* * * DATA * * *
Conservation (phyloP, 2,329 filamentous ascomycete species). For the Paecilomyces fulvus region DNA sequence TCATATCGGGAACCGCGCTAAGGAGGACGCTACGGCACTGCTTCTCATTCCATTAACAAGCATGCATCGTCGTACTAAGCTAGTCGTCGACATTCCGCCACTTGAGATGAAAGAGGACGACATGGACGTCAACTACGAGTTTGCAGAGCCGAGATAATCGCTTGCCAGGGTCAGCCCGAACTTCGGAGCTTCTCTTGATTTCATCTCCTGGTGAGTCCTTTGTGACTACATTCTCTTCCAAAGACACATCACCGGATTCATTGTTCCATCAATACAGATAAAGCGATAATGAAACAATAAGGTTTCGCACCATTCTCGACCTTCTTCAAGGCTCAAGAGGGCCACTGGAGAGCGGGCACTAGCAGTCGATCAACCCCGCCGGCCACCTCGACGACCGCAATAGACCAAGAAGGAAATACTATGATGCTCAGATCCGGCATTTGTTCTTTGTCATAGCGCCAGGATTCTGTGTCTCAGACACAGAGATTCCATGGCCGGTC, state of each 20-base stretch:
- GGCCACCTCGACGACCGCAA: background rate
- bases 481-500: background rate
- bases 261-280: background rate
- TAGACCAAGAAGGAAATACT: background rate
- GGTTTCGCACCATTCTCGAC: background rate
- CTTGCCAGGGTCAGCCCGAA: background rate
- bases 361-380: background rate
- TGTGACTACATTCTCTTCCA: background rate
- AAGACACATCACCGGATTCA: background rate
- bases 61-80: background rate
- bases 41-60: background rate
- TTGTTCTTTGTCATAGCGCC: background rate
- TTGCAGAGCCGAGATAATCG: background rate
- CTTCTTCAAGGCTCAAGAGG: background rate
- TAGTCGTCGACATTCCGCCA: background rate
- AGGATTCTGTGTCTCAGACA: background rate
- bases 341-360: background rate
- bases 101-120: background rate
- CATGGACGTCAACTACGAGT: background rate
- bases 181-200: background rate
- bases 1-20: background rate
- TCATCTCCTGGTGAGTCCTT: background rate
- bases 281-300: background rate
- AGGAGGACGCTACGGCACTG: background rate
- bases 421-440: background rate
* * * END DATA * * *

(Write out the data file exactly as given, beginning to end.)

Conservation (phyloP, 2,329 filamentous ascomycete species). For the Paecilomyces fulvus region DNA sequence TCATATCGGGAACCGCGCTAAGGAGGACGCTACGGCACTGCTTCTCATTCCATTAACAAGCATGCATCGTCGTACTAAGCTAGTCGTCGACATTCCGCCACTTGAGATGAAAGAGGACGACATGGACGTCAACTACGAGTTTGCAGAGCCGAGATAATCGCTTGCCAGGGTCAGCCCGAACTTCGGAGCTTCTCTTGATTTCATCTCCTGGTGAGTCCTTTGTGACTACATTCTCTTCCAAAGACACATCACCGGATTCATTGTTCCATCAATACAGATAAAGCGATAATGAAACAATAAGGTTTCGCACCATTCTCGACCTTCTTCAAGGCTCAAGAGGGCCACTGGAGAGCGGGCACTAGCAGTCGATCAACCCCGCCGGCCACCTCGACGACCGCAATAGACCAAGAAGGAAATACTATGATGCTCAGATCCGGCATTTGTTCTTTGTCATAGCGCCAGGATTCTGTGTCTCAGACACAGAGATTCCATGGCCGGTC, state of each 20-base stretch:
- GGCCACCTCGACGACCGCAA: background rate
- bases 481-500: background rate
- bases 261-280: background rate
- TAGACCAAGAAGGAAATACT: background rate
- GGTTTCGCACCATTCTCGAC: background rate
- CTTGCCAGGGTCAGCCCGAA: background rate
- bases 361-380: background rate
- TGTGACTACATTCTCTTCCA: background rate
- AAGACACATCACCGGATTCA: background rate
- bases 61-80: background rate
- bases 41-60: background rate
- TTGTTCTTTGTCATAGCGCC: background rate
- TTGCAGAGCCGAGATAATCG: background rate
- CTTCTTCAAGGCTCAAGAGG: background rate
- TAGTCGTCGACATTCCGCCA: background rate
- AGGATTCTGTGTCTCAGACA: background rate
- bases 341-360: background rate
- bases 101-120: background rate
- CATGGACGTCAACTACGAGT: background rate
- bases 181-200: background rate
- bases 1-20: background rate
- TCATCTCCTGGTGAGTCCTT: background rate
- bases 281-300: background rate
- AGGAGGACGCTACGGCACTG: background rate
- bases 421-440: background rate